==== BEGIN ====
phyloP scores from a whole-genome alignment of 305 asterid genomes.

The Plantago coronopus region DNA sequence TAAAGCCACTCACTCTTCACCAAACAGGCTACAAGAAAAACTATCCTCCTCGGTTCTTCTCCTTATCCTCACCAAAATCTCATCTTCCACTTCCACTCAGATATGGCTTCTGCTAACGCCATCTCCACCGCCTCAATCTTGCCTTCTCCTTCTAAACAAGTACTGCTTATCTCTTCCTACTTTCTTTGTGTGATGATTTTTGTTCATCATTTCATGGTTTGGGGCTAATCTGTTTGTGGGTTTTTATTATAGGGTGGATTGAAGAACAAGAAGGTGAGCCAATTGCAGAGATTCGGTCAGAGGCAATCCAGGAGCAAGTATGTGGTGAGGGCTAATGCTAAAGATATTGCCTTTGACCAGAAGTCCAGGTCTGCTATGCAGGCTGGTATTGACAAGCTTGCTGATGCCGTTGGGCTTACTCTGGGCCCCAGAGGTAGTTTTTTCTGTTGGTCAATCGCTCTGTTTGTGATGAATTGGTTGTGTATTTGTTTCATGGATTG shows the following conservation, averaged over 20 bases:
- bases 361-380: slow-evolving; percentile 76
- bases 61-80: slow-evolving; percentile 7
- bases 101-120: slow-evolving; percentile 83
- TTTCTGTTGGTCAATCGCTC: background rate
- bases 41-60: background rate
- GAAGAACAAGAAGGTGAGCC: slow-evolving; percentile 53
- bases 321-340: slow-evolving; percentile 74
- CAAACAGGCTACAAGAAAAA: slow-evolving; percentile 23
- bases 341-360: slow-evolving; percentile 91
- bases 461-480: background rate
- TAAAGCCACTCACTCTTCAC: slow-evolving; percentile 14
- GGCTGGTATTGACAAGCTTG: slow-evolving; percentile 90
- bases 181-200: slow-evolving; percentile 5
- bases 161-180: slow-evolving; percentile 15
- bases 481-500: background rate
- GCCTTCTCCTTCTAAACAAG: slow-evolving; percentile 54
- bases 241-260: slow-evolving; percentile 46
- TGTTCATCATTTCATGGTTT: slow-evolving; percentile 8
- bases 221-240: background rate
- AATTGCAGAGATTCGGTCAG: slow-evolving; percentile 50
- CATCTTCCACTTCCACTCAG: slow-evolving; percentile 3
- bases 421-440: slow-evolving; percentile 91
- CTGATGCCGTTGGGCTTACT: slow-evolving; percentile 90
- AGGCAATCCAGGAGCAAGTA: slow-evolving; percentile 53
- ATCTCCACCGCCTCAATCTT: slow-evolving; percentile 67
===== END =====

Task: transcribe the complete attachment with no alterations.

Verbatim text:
phyloP scores from a whole-genome alignment of 305 asterid genomes.

The Plantago coronopus region DNA sequence TAAAGCCACTCACTCTTCACCAAACAGGCTACAAGAAAAACTATCCTCCTCGGTTCTTCTCCTTATCCTCACCAAAATCTCATCTTCCACTTCCACTCAGATATGGCTTCTGCTAACGCCATCTCCACCGCCTCAATCTTGCCTTCTCCTTCTAAACAAGTACTGCTTATCTCTTCCTACTTTCTTTGTGTGATGATTTTTGTTCATCATTTCATGGTTTGGGGCTAATCTGTTTGTGGGTTTTTATTATAGGGTGGATTGAAGAACAAGAAGGTGAGCCAATTGCAGAGATTCGGTCAGAGGCAATCCAGGAGCAAGTATGTGGTGAGGGCTAATGCTAAAGATATTGCCTTTGACCAGAAGTCCAGGTCTGCTATGCAGGCTGGTATTGACAAGCTTGCTGATGCCGTTGGGCTTACTCTGGGCCCCAGAGGTAGTTTTTTCTGTTGGTCAATCGCTCTGTTTGTGATGAATTGGTTGTGTATTTGTTTCATGGATTG shows the following conservation, averaged over 20 bases:
- bases 361-380: slow-evolving; percentile 76
- bases 61-80: slow-evolving; percentile 7
- bases 101-120: slow-evolving; percentile 83
- TTTCTGTTGGTCAATCGCTC: background rate
- bases 41-60: background rate
- GAAGAACAAGAAGGTGAGCC: slow-evolving; percentile 53
- bases 321-340: slow-evolving; percentile 74
- CAAACAGGCTACAAGAAAAA: slow-evolving; percentile 23
- bases 341-360: slow-evolving; percentile 91
- bases 461-480: background rate
- TAAAGCCACTCACTCTTCAC: slow-evolving; percentile 14
- GGCTGGTATTGACAAGCTTG: slow-evolving; percentile 90
- bases 181-200: slow-evolving; percentile 5
- bases 161-180: slow-evolving; percentile 15
- bases 481-500: background rate
- GCCTTCTCCTTCTAAACAAG: slow-evolving; percentile 54
- bases 241-260: slow-evolving; percentile 46
- TGTTCATCATTTCATGGTTT: slow-evolving; percentile 8
- bases 221-240: background rate
- AATTGCAGAGATTCGGTCAG: slow-evolving; percentile 50
- CATCTTCCACTTCCACTCAG: slow-evolving; percentile 3
- bases 421-440: slow-evolving; percentile 91
- CTGATGCCGTTGGGCTTACT: slow-evolving; percentile 90
- AGGCAATCCAGGAGCAAGTA: slow-evolving; percentile 53
- ATCTCCACCGCCTCAATCTT: slow-evolving; percentile 67